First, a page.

Movies about the making of other movies are generally of interest to cinema buffs only except when the epic that's being talked about is an artifact of a collapsed social system. Then everybody wants to feed at the trough of curiosity. Such is the lot of I Am Cuba, the Siberian Mammoth, which retells the checkered history of Soy Cuba, the infamous Cuban-Soviet co-production that started out as a love letter to the Cuban Revolution but ended up a Dear Juan letter to communism.
Shown briefly in Cuba and Russia in the 1960s and then shelved for decades, Soy Cuba (literally, I Am Cuba) will always be a controversial work, applying gorgeous cinematography to a pro-Castroite story line that's questionable on a number of levels. Rediscovered in the 1990s, the movie played here during the 1998 Central Florida Film and Video Festival, where the right-wing Cuban-Americans in the audience practically took tar and feathers to special guest Yevgeny Yevtushenko, the film's co-writer. The latter didn't help matters much, his enduring arrogance allowing only that well-meaning naiveté had got him suckered into preaching the glories of a now-discredited regime.
Likewise, the fascinating documentary The Siberian Mammoth largely treats Soy Cuba as an oddity of filmcraft, not an ideological calamity. Veterans of the shoot reveal that Soy Cuba was assembled over a punishing 14 months, with an indigenous crew following the orders of Russian master artists who barely understood their adopted environment. Technical personnel were plucked from behind the camera to fill vacant acting roles. A crucial musical sequence was lip-synched in reverse (composers penning a tune from scratch to match lip movements that were already on the screen). And all the while, director Mikhail Kalotozov and his countrymen allowed themselves to be seduced by the alien "eroticism" of the island.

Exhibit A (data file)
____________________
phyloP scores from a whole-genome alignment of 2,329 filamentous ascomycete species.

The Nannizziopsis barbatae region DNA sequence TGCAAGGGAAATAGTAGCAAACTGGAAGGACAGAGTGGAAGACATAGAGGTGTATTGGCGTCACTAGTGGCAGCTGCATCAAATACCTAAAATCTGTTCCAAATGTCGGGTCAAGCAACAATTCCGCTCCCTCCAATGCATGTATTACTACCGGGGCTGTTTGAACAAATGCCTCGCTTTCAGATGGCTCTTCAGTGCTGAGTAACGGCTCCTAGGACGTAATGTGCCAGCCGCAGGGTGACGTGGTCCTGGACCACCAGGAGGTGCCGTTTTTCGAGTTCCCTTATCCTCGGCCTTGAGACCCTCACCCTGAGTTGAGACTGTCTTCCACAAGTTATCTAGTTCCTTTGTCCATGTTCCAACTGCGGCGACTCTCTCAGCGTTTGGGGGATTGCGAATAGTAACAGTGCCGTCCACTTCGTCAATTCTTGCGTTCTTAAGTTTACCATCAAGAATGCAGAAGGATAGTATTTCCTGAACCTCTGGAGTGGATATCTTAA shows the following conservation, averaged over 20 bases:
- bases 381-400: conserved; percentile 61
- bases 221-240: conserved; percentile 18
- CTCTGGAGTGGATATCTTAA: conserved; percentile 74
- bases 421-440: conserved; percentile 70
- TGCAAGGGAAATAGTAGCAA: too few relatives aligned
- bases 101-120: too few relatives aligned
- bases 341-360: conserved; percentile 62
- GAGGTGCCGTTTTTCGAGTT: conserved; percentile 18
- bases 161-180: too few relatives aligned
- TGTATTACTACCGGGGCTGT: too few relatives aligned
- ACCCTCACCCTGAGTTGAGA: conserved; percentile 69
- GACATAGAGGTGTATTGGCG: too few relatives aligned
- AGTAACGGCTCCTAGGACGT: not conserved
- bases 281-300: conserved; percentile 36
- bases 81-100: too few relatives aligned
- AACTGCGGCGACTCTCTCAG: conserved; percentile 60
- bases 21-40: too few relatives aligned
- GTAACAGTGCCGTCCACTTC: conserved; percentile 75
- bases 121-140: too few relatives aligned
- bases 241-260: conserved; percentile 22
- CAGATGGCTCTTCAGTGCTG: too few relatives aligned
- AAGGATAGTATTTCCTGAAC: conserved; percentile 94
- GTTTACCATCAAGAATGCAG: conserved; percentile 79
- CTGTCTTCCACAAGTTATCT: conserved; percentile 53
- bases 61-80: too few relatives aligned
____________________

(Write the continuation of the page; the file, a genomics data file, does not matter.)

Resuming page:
What resulted was a technically marvelous, fatally grandiose quartet of intertwined stories that condemned Batista's decadence and championed "the people's" rise to power. The participants interviewed remember the dismay they felt when they saw the details of their native culture fatally misinterpreted on the screen. Length of the movie's Cuban theatrical run: one week. The historical portrait is comprehensive, unique and sometimes even thrilling.
It says something, though, that the most affecting passages in The Siberian Mammoth are ones lifted straight from Soy Cuba particularly the miraculous tracking shots that swoop over a pool balcony and parade down a busy street from a vantage point that's stories high. Transcending political discourse and even rational thought, such sequences show that a heart-stopping image really is worth a thousand words. That's what makes them so dangerous.
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